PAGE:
I thought I might have had a different version of Blender, but the book never specifies one. Screenshots seem to show versions 2.60, 2.62, and 2.63 being used. I would have liked to have seen each chapters sample code, but I could not find any at Packt's website. With sample code, I might have been able to backtrack to see what I missed or where I went wrong. At the very least, I could start the next chapter with working code.

The book's chapters are divided into a series of sections, 'Time for action', 'What just happened?', and 'Have a go hero', with an occasional 'Pop Quiz' thrown in. My problem in much of the book was that it turned into "what the heck was supposed to have happen there?" and I didn't feel the slightest bit prepared for the "have a go" challenges. The cheering on that the book did got old, very quick.

To try to be fair, I did learn things about the BGE. But for a "Beginner's Guide", there was too much struggle and guesswork for the results I had. From some of the other reviews here, I wonder if I read the same book.
2 of 2 people found the following review helpful
HASH(0x8e78bf0c) out of 5 stars collisions and gravity built in 1 Nov. 2012
By W Boudville - Published on Amazon.com
Format: Paperback
People who have used earlier versions of Blender from, say, 5 years or more ago, will notice that the user interface for developing a game is vastly enhanced. Much more sophisticated, with far more options for animating objects. But given that the book is aimed at the beginner, if that is indeed you, then you might not fully appreciate the degree to which the Blender game engine has been built out.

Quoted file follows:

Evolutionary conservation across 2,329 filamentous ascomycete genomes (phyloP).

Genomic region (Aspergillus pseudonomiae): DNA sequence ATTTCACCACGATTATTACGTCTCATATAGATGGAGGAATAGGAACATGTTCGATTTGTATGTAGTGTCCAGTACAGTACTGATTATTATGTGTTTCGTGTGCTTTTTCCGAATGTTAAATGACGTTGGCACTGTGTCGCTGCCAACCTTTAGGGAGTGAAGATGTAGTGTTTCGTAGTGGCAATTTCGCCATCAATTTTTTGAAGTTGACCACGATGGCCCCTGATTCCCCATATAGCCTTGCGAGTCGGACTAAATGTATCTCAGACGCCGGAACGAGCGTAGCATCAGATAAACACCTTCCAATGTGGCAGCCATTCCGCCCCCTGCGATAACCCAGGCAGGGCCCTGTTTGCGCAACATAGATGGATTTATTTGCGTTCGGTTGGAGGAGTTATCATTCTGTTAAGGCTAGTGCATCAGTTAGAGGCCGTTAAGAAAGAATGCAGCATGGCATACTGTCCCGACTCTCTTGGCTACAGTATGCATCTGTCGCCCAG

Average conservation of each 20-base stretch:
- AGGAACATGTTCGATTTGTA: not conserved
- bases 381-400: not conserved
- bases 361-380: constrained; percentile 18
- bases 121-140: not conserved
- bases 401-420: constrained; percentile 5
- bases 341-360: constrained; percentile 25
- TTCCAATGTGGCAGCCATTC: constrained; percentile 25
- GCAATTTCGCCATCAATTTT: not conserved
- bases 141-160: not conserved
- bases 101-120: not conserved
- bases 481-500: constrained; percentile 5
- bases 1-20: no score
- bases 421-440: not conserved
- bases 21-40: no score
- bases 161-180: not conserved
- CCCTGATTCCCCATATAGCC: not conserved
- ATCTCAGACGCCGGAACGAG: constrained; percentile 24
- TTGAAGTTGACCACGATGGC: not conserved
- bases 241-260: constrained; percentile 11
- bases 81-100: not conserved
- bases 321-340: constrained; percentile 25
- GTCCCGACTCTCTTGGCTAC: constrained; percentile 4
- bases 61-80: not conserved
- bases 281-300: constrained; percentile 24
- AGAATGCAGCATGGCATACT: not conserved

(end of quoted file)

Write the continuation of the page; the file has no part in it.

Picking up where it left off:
A quick and simple way to see the power of the engine is to skim over the screen captures in the text. Like in chapter 4, where you can see how it lets you quickly connect keyboard actions ('accelerators') to motions of objects in the 3 dimensional game you are making. That particular chapter is also important for it is devoted to the topic of collisions. This is basic to most games. You need to quickly find out if a moving object will collide with another object, and then to code what the result of that interaction will be.

Chapter 4 includes a simulation of gravity, which you might likely need in any game that emulates real world conditions. What the chapter shows is that collisions and including gravity are already functionalities largely embedded in the game engine. You get simple default behaviours out of the box, so to speak. Though of course the chapter remarks that the point of your particular game might be a custom coding of what happens during a collision.